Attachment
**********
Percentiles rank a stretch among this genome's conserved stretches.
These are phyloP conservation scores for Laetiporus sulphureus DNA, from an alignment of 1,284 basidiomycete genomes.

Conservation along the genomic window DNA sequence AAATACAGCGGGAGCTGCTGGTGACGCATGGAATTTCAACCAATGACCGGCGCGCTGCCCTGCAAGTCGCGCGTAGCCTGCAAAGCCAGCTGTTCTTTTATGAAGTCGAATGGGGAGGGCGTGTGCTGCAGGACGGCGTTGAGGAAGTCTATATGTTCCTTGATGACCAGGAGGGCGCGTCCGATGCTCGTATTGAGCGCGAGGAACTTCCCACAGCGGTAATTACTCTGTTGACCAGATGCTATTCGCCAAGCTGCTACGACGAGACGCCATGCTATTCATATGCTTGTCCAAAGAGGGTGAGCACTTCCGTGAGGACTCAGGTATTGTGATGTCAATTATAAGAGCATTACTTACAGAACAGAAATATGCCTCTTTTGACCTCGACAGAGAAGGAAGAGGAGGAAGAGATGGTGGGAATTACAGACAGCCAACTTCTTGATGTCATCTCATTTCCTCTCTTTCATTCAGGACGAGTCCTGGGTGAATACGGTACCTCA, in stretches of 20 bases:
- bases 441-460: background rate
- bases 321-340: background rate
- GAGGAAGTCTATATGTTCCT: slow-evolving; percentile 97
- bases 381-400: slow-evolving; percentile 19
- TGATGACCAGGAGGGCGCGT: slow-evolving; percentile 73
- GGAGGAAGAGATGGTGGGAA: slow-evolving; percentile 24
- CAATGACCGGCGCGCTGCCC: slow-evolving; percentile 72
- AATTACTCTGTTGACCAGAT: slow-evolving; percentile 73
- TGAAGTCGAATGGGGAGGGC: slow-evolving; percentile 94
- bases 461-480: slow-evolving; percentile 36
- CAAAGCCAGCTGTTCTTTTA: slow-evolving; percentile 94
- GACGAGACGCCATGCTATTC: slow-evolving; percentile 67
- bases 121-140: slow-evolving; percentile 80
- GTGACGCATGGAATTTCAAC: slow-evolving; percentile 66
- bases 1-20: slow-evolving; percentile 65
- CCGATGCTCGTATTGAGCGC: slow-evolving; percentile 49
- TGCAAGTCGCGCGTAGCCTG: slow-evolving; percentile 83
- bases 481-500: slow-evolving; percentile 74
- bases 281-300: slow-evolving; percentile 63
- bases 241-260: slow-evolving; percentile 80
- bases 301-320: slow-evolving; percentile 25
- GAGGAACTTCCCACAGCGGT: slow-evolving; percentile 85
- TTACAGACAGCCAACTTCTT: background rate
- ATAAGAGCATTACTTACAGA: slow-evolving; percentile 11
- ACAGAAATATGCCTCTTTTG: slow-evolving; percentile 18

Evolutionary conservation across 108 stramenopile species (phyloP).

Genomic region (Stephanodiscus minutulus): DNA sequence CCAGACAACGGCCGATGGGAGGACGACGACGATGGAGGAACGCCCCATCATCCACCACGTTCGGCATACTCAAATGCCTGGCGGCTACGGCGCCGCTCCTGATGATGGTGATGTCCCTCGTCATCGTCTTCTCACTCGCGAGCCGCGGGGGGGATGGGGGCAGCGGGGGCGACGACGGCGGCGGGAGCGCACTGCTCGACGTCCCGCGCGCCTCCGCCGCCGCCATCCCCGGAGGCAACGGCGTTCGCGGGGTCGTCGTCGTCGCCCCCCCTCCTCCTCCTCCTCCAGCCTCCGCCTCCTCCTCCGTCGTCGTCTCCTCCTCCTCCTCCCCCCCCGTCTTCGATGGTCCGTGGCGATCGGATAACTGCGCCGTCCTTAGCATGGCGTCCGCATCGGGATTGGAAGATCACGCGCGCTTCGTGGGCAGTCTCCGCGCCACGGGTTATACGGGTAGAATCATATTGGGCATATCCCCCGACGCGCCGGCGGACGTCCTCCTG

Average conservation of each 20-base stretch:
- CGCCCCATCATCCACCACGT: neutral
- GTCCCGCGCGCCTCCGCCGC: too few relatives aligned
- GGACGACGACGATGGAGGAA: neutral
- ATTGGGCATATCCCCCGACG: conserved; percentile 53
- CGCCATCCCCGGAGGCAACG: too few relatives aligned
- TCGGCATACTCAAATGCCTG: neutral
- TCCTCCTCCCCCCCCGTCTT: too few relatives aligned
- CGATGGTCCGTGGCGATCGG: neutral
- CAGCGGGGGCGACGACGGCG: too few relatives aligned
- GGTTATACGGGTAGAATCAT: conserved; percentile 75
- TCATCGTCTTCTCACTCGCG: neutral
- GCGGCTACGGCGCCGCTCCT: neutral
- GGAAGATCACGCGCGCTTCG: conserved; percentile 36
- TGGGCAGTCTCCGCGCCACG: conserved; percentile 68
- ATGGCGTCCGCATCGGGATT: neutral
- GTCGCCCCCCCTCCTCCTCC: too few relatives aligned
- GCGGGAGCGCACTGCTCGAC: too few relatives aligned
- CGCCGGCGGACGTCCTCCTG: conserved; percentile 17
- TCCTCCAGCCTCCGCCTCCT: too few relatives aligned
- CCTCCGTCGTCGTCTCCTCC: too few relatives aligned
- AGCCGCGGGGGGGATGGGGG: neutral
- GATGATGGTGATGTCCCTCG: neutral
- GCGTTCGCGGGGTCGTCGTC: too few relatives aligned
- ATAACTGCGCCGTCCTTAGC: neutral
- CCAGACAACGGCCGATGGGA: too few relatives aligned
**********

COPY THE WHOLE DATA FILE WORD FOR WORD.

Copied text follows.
Percentiles rank a stretch among this genome's conserved stretches.
These are phyloP conservation scores for Laetiporus sulphureus DNA, from an alignment of 1,284 basidiomycete genomes.

Conservation along the genomic window DNA sequence AAATACAGCGGGAGCTGCTGGTGACGCATGGAATTTCAACCAATGACCGGCGCGCTGCCCTGCAAGTCGCGCGTAGCCTGCAAAGCCAGCTGTTCTTTTATGAAGTCGAATGGGGAGGGCGTGTGCTGCAGGACGGCGTTGAGGAAGTCTATATGTTCCTTGATGACCAGGAGGGCGCGTCCGATGCTCGTATTGAGCGCGAGGAACTTCCCACAGCGGTAATTACTCTGTTGACCAGATGCTATTCGCCAAGCTGCTACGACGAGACGCCATGCTATTCATATGCTTGTCCAAAGAGGGTGAGCACTTCCGTGAGGACTCAGGTATTGTGATGTCAATTATAAGAGCATTACTTACAGAACAGAAATATGCCTCTTTTGACCTCGACAGAGAAGGAAGAGGAGGAAGAGATGGTGGGAATTACAGACAGCCAACTTCTTGATGTCATCTCATTTCCTCTCTTTCATTCAGGACGAGTCCTGGGTGAATACGGTACCTCA, in stretches of 20 bases:
- bases 441-460: background rate
- bases 321-340: background rate
- GAGGAAGTCTATATGTTCCT: slow-evolving; percentile 97
- bases 381-400: slow-evolving; percentile 19
- TGATGACCAGGAGGGCGCGT: slow-evolving; percentile 73
- GGAGGAAGAGATGGTGGGAA: slow-evolving; percentile 24
- CAATGACCGGCGCGCTGCCC: slow-evolving; percentile 72
- AATTACTCTGTTGACCAGAT: slow-evolving; percentile 73
- TGAAGTCGAATGGGGAGGGC: slow-evolving; percentile 94
- bases 461-480: slow-evolving; percentile 36
- CAAAGCCAGCTGTTCTTTTA: slow-evolving; percentile 94
- GACGAGACGCCATGCTATTC: slow-evolving; percentile 67
- bases 121-140: slow-evolving; percentile 80
- GTGACGCATGGAATTTCAAC: slow-evolving; percentile 66
- bases 1-20: slow-evolving; percentile 65
- CCGATGCTCGTATTGAGCGC: slow-evolving; percentile 49
- TGCAAGTCGCGCGTAGCCTG: slow-evolving; percentile 83
- bases 481-500: slow-evolving; percentile 74
- bases 281-300: slow-evolving; percentile 63
- bases 241-260: slow-evolving; percentile 80
- bases 301-320: slow-evolving; percentile 25
- GAGGAACTTCCCACAGCGGT: slow-evolving; percentile 85
- TTACAGACAGCCAACTTCTT: background rate
- ATAAGAGCATTACTTACAGA: slow-evolving; percentile 11
- ACAGAAATATGCCTCTTTTG: slow-evolving; percentile 18

Evolutionary conservation across 108 stramenopile species (phyloP).

Genomic region (Stephanodiscus minutulus): DNA sequence CCAGACAACGGCCGATGGGAGGACGACGACGATGGAGGAACGCCCCATCATCCACCACGTTCGGCATACTCAAATGCCTGGCGGCTACGGCGCCGCTCCTGATGATGGTGATGTCCCTCGTCATCGTCTTCTCACTCGCGAGCCGCGGGGGGGATGGGGGCAGCGGGGGCGACGACGGCGGCGGGAGCGCACTGCTCGACGTCCCGCGCGCCTCCGCCGCCGCCATCCCCGGAGGCAACGGCGTTCGCGGGGTCGTCGTCGTCGCCCCCCCTCCTCCTCCTCCTCCAGCCTCCGCCTCCTCCTCCGTCGTCGTCTCCTCCTCCTCCTCCCCCCCCGTCTTCGATGGTCCGTGGCGATCGGATAACTGCGCCGTCCTTAGCATGGCGTCCGCATCGGGATTGGAAGATCACGCGCGCTTCGTGGGCAGTCTCCGCGCCACGGGTTATACGGGTAGAATCATATTGGGCATATCCCCCGACGCGCCGGCGGACGTCCTCCTG

Average conservation of each 20-base stretch:
- CGCCCCATCATCCACCACGT: neutral
- GTCCCGCGCGCCTCCGCCGC: too few relatives aligned
- GGACGACGACGATGGAGGAA: neutral
- ATTGGGCATATCCCCCGACG: conserved; percentile 53
- CGCCATCCCCGGAGGCAACG: too few relatives aligned
- TCGGCATACTCAAATGCCTG: neutral
- TCCTCCTCCCCCCCCGTCTT: too few relatives aligned
- CGATGGTCCGTGGCGATCGG: neutral
- CAGCGGGGGCGACGACGGCG: too few relatives aligned
- GGTTATACGGGTAGAATCAT: conserved; percentile 75
- TCATCGTCTTCTCACTCGCG: neutral
- GCGGCTACGGCGCCGCTCCT: neutral
- GGAAGATCACGCGCGCTTCG: conserved; percentile 36
- TGGGCAGTCTCCGCGCCACG: conserved; percentile 68
- ATGGCGTCCGCATCGGGATT: neutral
- GTCGCCCCCCCTCCTCCTCC: too few relatives aligned
- GCGGGAGCGCACTGCTCGAC: too few relatives aligned
- CGCCGGCGGACGTCCTCCTG: conserved; percentile 17
- TCCTCCAGCCTCCGCCTCCT: too few relatives aligned
- CCTCCGTCGTCGTCTCCTCC: too few relatives aligned
- AGCCGCGGGGGGGATGGGGG: neutral
- GATGATGGTGATGTCCCTCG: neutral
- GCGTTCGCGGGGTCGTCGTC: too few relatives aligned
- ATAACTGCGCCGTCCTTAGC: neutral
- CCAGACAACGGCCGATGGGA: too few relatives aligned